Between 2013 and 2015, a group of nonprofit attorneys seek nonhuman clients for whom they can advocate in two U.S. territories, in order to establish legal personhood for elephants, cetaceans and nonhuman apes in the U.S.
The infamously macho American author shares a 1971 New York City panel with a group of famous feminists and responds as well to a lively critique from other intellectual women in the ... See full summary »
The filmmakers accompany Alan Schneider, director of the American premieres of most of Beckett's plays, and producer Daniel Labeille to the home of Billie Whitelaw, whom Schneider, ... See full summary »
The July 3rd, 1973 historic concert of the 'leper Messiah'. This was to be David Bowie's last concert with the Ziggy persona and the Spiders from Mars. A great medley of 'Wild Eyed Boy From... See full summary »
Impressions of resistance and revolution in America, as shot on both coasts by visiting director Godard in the pivotal year of 1968, but not completed and not shown, after being taken over ... See full summary »
Stax Records launched the careers of Otis Redding, Sam & Dave, Carla & Rufus Thomas, and Booker T. & The MGs back in the 1960s and 70s. But then disco hit big and all but wiped soul music off the map. This documentary harkens back to the golden era of soul and catches up with the carriers of the Stax dynasty, including Wilson Pickett, Sam Moore, Mary Wilson, Isaac Hayes, and The Chi Lites.Written by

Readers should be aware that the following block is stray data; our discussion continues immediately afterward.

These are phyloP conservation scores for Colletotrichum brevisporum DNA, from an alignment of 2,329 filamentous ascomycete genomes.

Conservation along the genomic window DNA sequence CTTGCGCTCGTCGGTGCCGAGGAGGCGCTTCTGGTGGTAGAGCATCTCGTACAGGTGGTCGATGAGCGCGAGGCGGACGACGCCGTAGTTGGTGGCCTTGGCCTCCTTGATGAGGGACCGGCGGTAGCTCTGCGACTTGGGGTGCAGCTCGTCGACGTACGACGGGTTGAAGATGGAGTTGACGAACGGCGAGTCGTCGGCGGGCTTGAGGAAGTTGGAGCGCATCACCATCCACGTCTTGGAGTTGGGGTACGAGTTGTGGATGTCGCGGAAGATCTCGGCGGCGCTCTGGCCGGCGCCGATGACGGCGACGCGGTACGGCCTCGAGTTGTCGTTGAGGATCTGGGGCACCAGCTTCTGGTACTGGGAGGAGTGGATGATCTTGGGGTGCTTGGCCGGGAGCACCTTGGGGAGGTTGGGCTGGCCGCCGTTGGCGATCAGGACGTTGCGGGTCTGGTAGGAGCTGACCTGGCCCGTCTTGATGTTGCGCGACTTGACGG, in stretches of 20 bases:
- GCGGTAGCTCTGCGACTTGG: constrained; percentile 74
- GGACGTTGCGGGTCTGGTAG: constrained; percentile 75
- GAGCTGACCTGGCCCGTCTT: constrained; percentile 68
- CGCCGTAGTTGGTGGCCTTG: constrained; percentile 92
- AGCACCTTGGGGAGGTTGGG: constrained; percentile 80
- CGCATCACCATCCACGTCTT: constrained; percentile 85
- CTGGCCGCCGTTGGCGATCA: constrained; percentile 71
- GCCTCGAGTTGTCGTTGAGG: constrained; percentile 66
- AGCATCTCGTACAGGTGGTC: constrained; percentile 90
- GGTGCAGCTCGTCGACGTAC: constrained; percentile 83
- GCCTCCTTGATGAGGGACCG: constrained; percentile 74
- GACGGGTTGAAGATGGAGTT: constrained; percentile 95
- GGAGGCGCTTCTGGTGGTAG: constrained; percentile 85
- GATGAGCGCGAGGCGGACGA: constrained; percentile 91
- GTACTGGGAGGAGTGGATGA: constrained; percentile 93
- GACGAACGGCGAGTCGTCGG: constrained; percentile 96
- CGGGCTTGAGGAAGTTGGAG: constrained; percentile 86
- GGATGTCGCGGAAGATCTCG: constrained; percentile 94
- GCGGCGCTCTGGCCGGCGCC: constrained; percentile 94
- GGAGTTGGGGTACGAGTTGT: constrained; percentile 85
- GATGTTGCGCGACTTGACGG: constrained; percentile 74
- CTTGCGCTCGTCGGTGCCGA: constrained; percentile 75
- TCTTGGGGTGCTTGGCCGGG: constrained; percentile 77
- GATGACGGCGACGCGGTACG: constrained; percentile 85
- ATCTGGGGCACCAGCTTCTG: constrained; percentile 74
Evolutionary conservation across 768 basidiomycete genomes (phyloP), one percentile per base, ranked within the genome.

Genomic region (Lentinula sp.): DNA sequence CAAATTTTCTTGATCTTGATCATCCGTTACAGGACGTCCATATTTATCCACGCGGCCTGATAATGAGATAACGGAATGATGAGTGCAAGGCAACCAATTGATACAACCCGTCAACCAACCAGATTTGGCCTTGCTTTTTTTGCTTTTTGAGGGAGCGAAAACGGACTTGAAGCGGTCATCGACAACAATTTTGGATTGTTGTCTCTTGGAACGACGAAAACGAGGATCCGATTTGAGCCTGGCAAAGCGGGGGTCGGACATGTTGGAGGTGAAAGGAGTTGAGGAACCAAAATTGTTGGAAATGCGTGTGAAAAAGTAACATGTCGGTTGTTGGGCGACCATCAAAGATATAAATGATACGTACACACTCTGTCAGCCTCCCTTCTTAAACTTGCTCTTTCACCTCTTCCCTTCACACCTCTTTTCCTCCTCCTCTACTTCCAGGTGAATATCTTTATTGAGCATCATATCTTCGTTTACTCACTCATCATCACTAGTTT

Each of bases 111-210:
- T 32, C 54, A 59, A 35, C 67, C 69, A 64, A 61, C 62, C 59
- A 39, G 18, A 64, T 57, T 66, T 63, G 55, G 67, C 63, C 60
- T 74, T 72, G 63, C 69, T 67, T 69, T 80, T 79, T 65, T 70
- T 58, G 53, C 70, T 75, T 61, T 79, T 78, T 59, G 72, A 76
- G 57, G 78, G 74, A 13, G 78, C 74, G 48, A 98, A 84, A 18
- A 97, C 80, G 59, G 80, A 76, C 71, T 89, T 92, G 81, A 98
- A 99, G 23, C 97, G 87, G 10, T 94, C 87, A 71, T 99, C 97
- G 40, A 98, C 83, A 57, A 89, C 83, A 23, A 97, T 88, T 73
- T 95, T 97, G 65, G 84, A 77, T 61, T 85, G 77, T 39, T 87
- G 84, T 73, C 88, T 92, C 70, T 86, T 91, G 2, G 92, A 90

I have to tell you, nobody wears sunglasses like you. You are the best sunglass wearer.
Let me tell you a secret behind this. This glasses was a security blanket. There was a moment I was so shy, I was scared when I first did Dick Clark.
I was scared to death! I put these shades on - it was like an ostrich with his head in a hole. I thought I was safe behind those shades.
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It was sort of interesting, and at times entertaining, to hear the stories of these very successful singers.
Interestingly enough, not being too familiar with this kind of music, and not having heard much of it before, I wasn't actually all that impressed with their voices...too rough for my taste. But their musicianship was evident, and it was educational to find out more about this style of music.
However, the film itself didn't really hold my attention or draw me in. It was sort of like watching home videos of people I don't know, in not-particularly-interesting contexts. Furthermore, they never really developed on the theme suggested by the title. By comparison, "Standing in the Shadows of Motown" is a similar film with more coherence.
The worst part, by far, however, was the filming itself. Much of it was shot with hand-held cameras and no attempt at steadiness. The result shook and made the audience queasy. Luckily, they were too busy closing their eyes to listen to the music to notice.
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